Lin Huiyin

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This is a Chinese name; the family name is Lin.
Phyllis Lin
Lin Huiyin 10.jpg
Born (1904-06-10)10 June 1904
Hangzhou, Qing Dynasty
Died 1 April 1955(1955-04-01) (aged 50)
Tongren Hospital, Beijing, People's Republic of China
Cause of death
Tuberculosis[1]
Resting place
Babaoshan Revolutionary Cemetery
Alma mater University of Pennsylvania
Occupation architect, poet
Spouse(s) Liang Sicheng, m. 21 March 1928, wid. 1 April 1955
Children Liang Congjie
Liang Zaibing
Parents Lin Changmin
He Xuehuan
Relatives Lin Xiaoxun (林孝恂) (died 1914) (paternal grandfather)
Lady You (遊氏) (paternal grandmother)
Liang Qichao (father-in-law)

Lin Huiyin (Chinese: 林徽因, born 林徽音; pinyin: Lín Huīyīn; known as Phyllis Lin or Lin Whei-yin when in the United States; 10 June 1904 – 1 April 1955) was a noted 20th century Chinese architect and writer. She is known to be the first female architect in modern China and her husband the famed "Father of Modern Chinese Architecture" Liang Sicheng,[2] both of whom worked as founders and faculty in the newly formed Architecture Department of Northeastern University in 1928. Liang and Lin began restoration work on cultural heritage sites of China in the post-imperial Republican Era of China; a passion which she would pursue to the end of her life. Maya Lin is her niece.[3]

Biography[edit]

Lin was born in Hangzhou though her family was from Minhou, Fujian. She was the daughter of Lin Changmin (林長民) (16 September 1876 - Xinmin, Liaoning, 24 December 1925) and He Xueyuan (何雪媛) (1882–1972).

In a time when women were severely limited access to any formal education, Lin was able to receive a formal education due to being part of a wealthy family. Because of her family's affluence she was able to travel extensively with her father. She obtained her degrees both in England and the United States. Lin first studied in London where she attended St Mary's College[disambiguation needed]. It was there she became acquainted with the well known Chinese poet Xu Zhimo. Their relationship is one of the more sensational parts of Lin Huiyin's life and is commonly referred to in romantic anecdotes. However, Lin's works as a writer stands alone and is highly regarded. Lin wrote free verse, novels and prose. Lin's poems appeared in a variety of publications, such as the Beijing Morning Post, Crescent Monthly, Poetry and the Dipper and the newspaper L'impartiale in Tianjin. While in America, Lin studied art at University of Pennsylvania as an undergraduate, where she also worked as a part-time assistant in the architectural department. Later, she enrolled in stage design programs in Yale University as a graduate student, pursuing her longtime interest in drama.[3] Unfortunately during that time in 1924, because she was a woman she was not allowed to study architecture. This educational barricade did not deter Lin for she obtained her degree in fine arts. During her studies she pursued her passion of architecture by taking architectural classes.[4] It was here that Lin along with Liang Sicheng, her future husband whom she had known since childhood, pursued their love of architecture.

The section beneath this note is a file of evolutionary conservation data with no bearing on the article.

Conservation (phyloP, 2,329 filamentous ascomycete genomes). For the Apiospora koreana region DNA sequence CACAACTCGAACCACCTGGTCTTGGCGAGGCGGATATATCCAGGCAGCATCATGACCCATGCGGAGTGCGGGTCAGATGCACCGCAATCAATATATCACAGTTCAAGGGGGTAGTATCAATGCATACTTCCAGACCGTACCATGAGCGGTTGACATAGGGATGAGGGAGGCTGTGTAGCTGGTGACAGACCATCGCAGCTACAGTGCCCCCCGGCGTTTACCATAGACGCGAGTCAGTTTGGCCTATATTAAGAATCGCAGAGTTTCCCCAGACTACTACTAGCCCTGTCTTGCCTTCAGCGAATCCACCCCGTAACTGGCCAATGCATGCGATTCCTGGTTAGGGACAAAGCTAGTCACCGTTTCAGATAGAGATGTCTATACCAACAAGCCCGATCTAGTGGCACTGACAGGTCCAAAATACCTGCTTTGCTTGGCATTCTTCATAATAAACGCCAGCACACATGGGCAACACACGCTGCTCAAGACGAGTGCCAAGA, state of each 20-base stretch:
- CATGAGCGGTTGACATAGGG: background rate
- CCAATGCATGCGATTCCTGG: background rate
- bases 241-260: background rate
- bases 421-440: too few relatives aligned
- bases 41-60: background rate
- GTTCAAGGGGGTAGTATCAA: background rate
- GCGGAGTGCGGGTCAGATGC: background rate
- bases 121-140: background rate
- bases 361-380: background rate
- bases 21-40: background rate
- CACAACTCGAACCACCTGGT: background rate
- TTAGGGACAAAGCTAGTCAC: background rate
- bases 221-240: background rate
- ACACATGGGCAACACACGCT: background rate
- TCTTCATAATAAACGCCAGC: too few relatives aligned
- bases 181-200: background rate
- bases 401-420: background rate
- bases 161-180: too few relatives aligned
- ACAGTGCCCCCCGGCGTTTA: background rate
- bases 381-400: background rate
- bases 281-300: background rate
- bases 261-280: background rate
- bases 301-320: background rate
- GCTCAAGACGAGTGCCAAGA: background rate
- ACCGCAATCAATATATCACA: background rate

In April 1924, the sixty-four-year old Indian poet Tagore visited China, Lin Huiyin and Xu Zhimo worked together to do the interpretation work for Tagore, during which Lin Huiyin distinguished herself with her fluent English and also won the admiration of the great poet.[5]

In the wake of the September 18th Incident, Lin left for Beijing, where she studied ancient Chinese architecture. Upon her return, she helped to establish the Architectural Department in Northeastern University in Shenyang, where she then taught architecture briefly.[6] Meanwhile, in 1928, she designed a railway station in Jilin. This was one of the few buildings Lin designed. Throughout the 1930s, Lin and her husband lived in Peiping, as Beijing was then called, near both of their families. Close friends at the time were the Americans Wilma and John K. Fairbank, who admired her sense of living on a “kind of double cultural frontier,” and facing the problem of “the necessity to winnow the past and discriminate among things foreign, what to preserve and what to borrow.”

In 1936, in order to do the measurement work of the Chinese ancient architecture, Lin Huiyin and her husband climbed the quiet solemn roof of the Temple of Heaven. She is revered as the first woman in the history of China to attempt the walk on the emperor's worship palace roof. In 1937, she discovered the main hall of Foguang Temple near Doucun, Shanxi. The hall was the only remaining Tang dynasty timber structure known at the time.[7]

Lin Huiyin's younger brother Lin Heng, who was KIA in an air battle over Chengdu, in 1941.